Introduction to WCF, Chapter 2
Nature confesses there is a God. As Calvin stated:
“There exists in the human minds and indeed by natural instinct, some sense of Deity, we hold to be beyond dispute, since God himself, to prevent any man from pretending ignorance, has endued all men with some idea of his Godhead” (Institutes, 3.1)
The Christian’s knowledge of the Godhead is special because it is relational; it is covenantal. We know who God is because of what he does and what he tell us of himself. The Lord’s creation, actions and disclosures recorded in the bible are the source for our special knowledge of him. Knowledge that goes beyond mere instinct or a vague “sense;” the God of the bible is relational and personal. Continue reading “The Triune God”
Westminster Larger catechism Q. 77.
Q. Wherein do justification and sanctification differ?
A. Although sanctification be inseparably joined with justification, yet they differ, in that God in justification imputes the righteousness of Christ; in sanctification of his Spirit infuses grace, and enables to the exercise thereof; in the former, sin is pardoned; in the other, it is subdued: the one doth equally free all believers from the revenging wrath of God, and that perfectly in this life, that they never fall into condemnation the other is neither equal in all, nor in this life perfect in any, but growing up to perfection.
Westminster Confession of Faith, Chapter 13, Section I.
They, who are once effectually called, and regenerated, having a new heart, and a new spirit created in them, are further sanctified, really and personally, through the virtue of Christ’s death and resurrection, by His Word and Spirit dwelling in them: the dominion of the whole body of sin is destroyed, and the several lusts thereof are more and more weakened and mortified and they more and more quickened and strengthened in all saving graces, to the practice of true holiness, without which no man shall see the Lord.
We see here the continuity and organic nature of these doctrines. Here are mentioned all the proceeding aspects of the Ordo Salutis; Effectual calling, regeneration, reception of a new heart and new spirit. They are not rigid. They are not spokes on a wheel. They are the roots, sinews, leaves, buds and branches of a glorious tree. They together make one thing. Continue reading “Sanctification versus Justification”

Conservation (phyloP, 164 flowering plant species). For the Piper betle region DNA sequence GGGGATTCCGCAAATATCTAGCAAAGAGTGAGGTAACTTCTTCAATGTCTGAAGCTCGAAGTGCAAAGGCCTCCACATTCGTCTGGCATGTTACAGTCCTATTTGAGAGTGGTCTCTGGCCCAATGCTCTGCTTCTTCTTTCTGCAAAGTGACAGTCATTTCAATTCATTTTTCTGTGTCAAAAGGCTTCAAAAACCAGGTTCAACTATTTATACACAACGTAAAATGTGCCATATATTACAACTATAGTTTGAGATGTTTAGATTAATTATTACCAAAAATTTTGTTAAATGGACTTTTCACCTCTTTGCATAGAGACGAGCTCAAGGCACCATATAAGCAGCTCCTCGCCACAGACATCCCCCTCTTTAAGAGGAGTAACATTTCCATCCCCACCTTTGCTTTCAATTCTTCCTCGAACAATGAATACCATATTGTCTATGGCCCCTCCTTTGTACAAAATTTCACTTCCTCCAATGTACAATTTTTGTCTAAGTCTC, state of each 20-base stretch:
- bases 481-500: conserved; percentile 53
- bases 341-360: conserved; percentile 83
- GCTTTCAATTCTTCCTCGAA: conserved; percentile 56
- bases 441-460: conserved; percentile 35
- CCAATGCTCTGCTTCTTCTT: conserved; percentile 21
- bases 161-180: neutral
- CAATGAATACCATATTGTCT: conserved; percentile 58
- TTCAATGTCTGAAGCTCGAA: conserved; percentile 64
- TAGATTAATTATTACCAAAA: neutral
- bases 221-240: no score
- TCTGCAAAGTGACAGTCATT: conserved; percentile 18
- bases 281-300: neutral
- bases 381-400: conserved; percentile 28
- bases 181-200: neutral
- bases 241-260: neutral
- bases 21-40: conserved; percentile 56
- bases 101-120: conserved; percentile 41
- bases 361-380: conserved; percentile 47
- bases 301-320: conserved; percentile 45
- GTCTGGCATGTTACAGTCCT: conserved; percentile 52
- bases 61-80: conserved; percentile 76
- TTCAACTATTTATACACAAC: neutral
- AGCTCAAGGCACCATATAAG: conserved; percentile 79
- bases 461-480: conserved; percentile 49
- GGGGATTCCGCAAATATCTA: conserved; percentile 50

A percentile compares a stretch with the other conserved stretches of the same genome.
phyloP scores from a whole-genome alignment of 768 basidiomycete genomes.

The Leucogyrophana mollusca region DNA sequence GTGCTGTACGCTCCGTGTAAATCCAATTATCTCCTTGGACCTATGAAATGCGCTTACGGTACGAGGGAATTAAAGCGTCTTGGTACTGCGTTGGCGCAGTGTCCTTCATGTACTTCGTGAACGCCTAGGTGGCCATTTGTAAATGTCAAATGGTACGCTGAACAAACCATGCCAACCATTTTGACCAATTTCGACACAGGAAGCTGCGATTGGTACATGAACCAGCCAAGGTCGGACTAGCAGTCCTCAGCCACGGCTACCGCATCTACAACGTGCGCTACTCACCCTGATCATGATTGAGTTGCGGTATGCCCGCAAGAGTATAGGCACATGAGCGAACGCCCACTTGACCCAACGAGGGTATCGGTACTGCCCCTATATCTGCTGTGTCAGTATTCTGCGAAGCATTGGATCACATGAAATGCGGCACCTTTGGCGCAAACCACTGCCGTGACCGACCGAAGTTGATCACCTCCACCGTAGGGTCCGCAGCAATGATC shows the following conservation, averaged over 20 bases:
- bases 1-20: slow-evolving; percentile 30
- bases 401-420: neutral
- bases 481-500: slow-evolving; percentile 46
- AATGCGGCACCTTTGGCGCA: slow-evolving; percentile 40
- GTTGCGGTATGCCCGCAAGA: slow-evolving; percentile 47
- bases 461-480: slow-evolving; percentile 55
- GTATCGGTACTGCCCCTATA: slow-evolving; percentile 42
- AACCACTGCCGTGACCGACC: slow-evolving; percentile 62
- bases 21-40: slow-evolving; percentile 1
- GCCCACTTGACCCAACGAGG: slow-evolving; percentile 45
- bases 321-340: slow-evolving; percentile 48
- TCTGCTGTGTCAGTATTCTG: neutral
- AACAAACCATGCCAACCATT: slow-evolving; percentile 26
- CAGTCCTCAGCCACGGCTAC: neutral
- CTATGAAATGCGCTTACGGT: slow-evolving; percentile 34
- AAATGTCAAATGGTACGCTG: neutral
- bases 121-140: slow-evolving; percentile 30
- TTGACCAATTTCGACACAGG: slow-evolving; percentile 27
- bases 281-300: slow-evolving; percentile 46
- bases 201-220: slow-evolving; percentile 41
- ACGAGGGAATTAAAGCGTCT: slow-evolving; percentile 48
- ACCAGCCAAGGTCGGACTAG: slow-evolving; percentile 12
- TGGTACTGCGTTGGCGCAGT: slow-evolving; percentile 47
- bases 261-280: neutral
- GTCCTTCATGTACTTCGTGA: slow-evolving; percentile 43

Jesus is the image of the invisible God. This is not merely a matter of Jesus’ features; the size of His nose or the color of His hair. It has to do with how Jesus conducted Himself. How did He act? What did He do throughout the Gospels? How did he respond to the Father? Jesus came to show men how to live in relation to God. He bore the image of God with His life, so that we would know how to bear the image of God with our lives. Jesus’ Lordship is unlike any kingly conduct in all of scripture. We look at Jesus’ life and truly know that God is love (1 John 4:8), because greater love knows no one than this; that someone lays down his life for his friends (John 15:13). Love involves more than one person. A lover must have a beloved. Without another person there is no love. Monads like Allah cannot love because there is nothing to direct their love toward. Monads like Allah are sterile, distant, impersonal tyrants. Continue reading “How Lordship Changes Everything”
Through the Gospels, Jesus introduces us to something more primal and profound about God than anything formerly revealed. With the incarnation of Jesus Christ and in His life and ministry, man was introduced to God in a way never previously communicated to man (John 1:1-5). In the beginning was the Father, His spirit and His word who is Jesus Christ. This new revelation does not destroy what is recorded of God in the Old Testament, but instead recasts God in ever increasingly beauteous and humbling depths.
Continue reading “How Jesus Changes Everything”